Gov. Ned Lamont (right) visits the T.R.U.E. unit with then DOC Commissioner Rollin Cook in February, 2019. (Courtesy CT DOC)

Several inmates in the nationally acclaimed state Department of Correction T.R.U.E. unit at Cheshire Correctional Institution were placed in restrictive housing last week after a search revealed they had marijuana, according to agency officials.

An investigation is underway as to how the inmates obtained the contraband, DOC officials said. Inmates in state prisons have not been allowed to have face-to-face contact with visitors since the coronavirus pandemic began in March.

The marijuana was discovered by facility staff last Wednesday, Karen Martucci, the agency’s director of external affairs, said. “The discovery has launched an investigation to determine the origin of the drugs and has since resulted in the placement of several inmates in restrictive housing,” Martucci said. “The majority of those inmates were mentees from the T.R.U.E. unit.”

Martucci declined to say if any staff members were under investigation as part of the incident or what repercussions the inmates could face as a result of the discovery. “At the conclusion of the investigation, decisions will be made about the status of those deemed culpable,” Martucci said.

Martucci said she could not give further details due to the fact it may interfere in the criminal investigation into the “serious breach” of prison protocols. The state police have been contacted, Martucci said.

Between a dozen and 15 inmates were placed in restrictive housing, according to sources.

The unit is known for its curriculum which pairs mentors who are doing long or life sentences with young men in the hopes of encouraging them to rehabilitate. However, the programming and mentoring have essentially been put on hold during the pandemic, family members of those in the unit said.

“This is what happens when you lock people up for 22 hours a day and take away programming, mentoring and family engagement for nearly a year. And how does contraband get in during a pandemic?” asked Deb Martinez, whose brother Isschar Howard serves as a T.R.U.E. mentor. “This goes to show that when the T.R.U.E. unit is in operational status, it works.”

Howard and 60 others in the unit were not implicated in the discovery of the marijuana.

“Someone at Cheshire is bringing in drugs and taking advantage of the position of those who are incarcerated and recovering from addiction,” Martinez said. 

Through Martinez, Howard said that mentoring and programming needs to resume in some fashion. “Mentors have been saying for months that mentees are struggling and need the program to get back up and running even in a modified form,” he said.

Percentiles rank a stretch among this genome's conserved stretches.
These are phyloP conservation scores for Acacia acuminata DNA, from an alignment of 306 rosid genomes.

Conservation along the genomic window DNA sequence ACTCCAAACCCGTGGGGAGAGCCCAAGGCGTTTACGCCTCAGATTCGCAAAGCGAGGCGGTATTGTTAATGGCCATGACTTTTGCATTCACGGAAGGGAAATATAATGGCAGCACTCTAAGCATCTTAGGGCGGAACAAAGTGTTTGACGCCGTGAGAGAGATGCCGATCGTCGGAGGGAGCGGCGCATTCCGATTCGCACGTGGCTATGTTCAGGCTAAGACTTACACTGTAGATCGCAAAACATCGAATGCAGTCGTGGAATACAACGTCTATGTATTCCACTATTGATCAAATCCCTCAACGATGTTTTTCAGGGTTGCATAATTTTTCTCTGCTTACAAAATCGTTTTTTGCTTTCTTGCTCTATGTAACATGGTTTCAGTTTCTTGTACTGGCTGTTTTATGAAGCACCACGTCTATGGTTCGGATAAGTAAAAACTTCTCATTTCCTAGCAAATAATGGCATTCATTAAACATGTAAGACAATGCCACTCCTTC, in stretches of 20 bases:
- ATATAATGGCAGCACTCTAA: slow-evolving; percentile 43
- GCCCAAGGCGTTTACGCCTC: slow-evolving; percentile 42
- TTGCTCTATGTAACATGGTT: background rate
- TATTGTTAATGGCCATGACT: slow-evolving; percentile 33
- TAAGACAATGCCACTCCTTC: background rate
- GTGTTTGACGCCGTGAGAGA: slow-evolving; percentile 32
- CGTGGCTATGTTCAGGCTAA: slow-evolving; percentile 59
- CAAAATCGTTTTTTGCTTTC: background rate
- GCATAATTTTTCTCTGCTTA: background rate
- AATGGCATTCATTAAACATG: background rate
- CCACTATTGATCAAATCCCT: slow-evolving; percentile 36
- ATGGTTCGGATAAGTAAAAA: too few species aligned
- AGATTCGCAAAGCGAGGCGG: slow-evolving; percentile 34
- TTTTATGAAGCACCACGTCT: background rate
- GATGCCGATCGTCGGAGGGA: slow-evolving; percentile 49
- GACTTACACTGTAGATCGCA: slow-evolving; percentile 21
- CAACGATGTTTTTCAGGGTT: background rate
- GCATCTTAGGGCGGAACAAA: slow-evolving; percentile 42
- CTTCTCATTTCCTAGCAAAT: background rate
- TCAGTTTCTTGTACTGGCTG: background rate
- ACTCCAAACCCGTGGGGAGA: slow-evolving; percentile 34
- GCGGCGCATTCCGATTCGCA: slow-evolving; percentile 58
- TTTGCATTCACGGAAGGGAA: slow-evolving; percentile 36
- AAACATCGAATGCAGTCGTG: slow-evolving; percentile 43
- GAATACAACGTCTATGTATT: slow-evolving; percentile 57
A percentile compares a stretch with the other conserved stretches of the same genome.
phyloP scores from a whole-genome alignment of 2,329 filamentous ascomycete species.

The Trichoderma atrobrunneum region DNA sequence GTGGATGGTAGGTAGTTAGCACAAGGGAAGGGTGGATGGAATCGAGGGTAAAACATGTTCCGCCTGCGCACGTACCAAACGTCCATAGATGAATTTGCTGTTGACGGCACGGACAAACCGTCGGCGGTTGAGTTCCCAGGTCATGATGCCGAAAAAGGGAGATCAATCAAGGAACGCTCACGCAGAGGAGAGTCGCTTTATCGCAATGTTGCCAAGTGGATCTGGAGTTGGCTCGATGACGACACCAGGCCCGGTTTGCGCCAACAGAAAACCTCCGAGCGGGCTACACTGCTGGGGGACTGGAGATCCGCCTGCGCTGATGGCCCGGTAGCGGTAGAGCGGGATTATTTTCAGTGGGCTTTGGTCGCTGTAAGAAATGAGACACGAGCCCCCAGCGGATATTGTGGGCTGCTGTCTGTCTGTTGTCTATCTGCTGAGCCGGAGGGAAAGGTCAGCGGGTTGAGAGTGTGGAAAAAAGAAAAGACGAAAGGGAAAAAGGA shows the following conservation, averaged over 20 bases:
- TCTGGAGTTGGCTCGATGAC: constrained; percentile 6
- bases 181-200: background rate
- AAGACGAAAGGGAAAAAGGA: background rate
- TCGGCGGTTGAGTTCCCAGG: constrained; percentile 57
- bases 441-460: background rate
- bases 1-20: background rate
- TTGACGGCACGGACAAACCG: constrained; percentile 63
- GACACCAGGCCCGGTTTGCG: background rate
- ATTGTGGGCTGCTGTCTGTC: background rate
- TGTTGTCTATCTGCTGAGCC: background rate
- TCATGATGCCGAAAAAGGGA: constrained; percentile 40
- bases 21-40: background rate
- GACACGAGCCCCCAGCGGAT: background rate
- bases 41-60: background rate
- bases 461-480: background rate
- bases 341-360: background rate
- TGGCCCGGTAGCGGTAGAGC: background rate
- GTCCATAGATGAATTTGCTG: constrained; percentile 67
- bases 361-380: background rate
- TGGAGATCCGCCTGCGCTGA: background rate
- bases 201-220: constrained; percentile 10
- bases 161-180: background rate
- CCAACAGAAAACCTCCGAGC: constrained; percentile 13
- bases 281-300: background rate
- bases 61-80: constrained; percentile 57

The discovery of the contraband has rocked family members of the young men incarcerated in the unit who want to know how the drugs got into the facility.

The news comes about 10 days after the success of the unit was highlighted by a judge’s decision to modify the sentence of Clyde Meikle, an inmate serving 50 years who was granted an early release in 2022 based on his good works and stellar record of seeking educational opportunities at every turn.

Meikle is one of several “lifers” who mentor young inmates in the T.R.U.E. unit in the hopes of encouraging them to rehabilitate. The specialized unit opened in 2017 with the support of then-DOC Commissioner Scott Semple and Gov. Dannel Malloy as a program specifically designed to give inmates ages 18 to 25 the tools for rehabilitation and success in the community when they are released.

Meikle and other mentors helped shape the program which gives the young inmates intensive therapy and support to make better decisions through learning opportunities and incentives. The unit was featured on CBS’ “60 Minutes” as a beacon of hope that could lead to the transformation of incarceration.  

The name of the unit, “Truthfulness, to oneself and others, Respect, toward the community, Understanding ourselves and what brought us here and Elevating to success” describes the curriculum of the program, focusing on character development and the tools for success through mentorship.

“It is disappointing to see an incident such as this unravel in this specialized unit,” Martucci said.

The unit has had both stunning successes and sobering setbacks in the four years since its inception. Meikle was hailed as a founding member who went on to receive his bachelor’s degree while incarcerated. He will be released after serving 28 years of a 50-year sentence.

Shyquinn Dix, a former inmate who was featured on “60 Minutes” was arrested in August following an alleged assault. Dix was able to get a sentence reduction and go to the University of Maine at Presque Isle based on his record as a graduate of the unit. The assault case is pending, according to the Judicial Branch website.

In the meantime, Dix is at school in Buffalo, New York, and doing well, his attorney said. “Shyquinn continues to truly excel and thrive,” Attorney Matthew Maddox said. “He continues to be a leader amongst his peers and a model both academically and athletically.”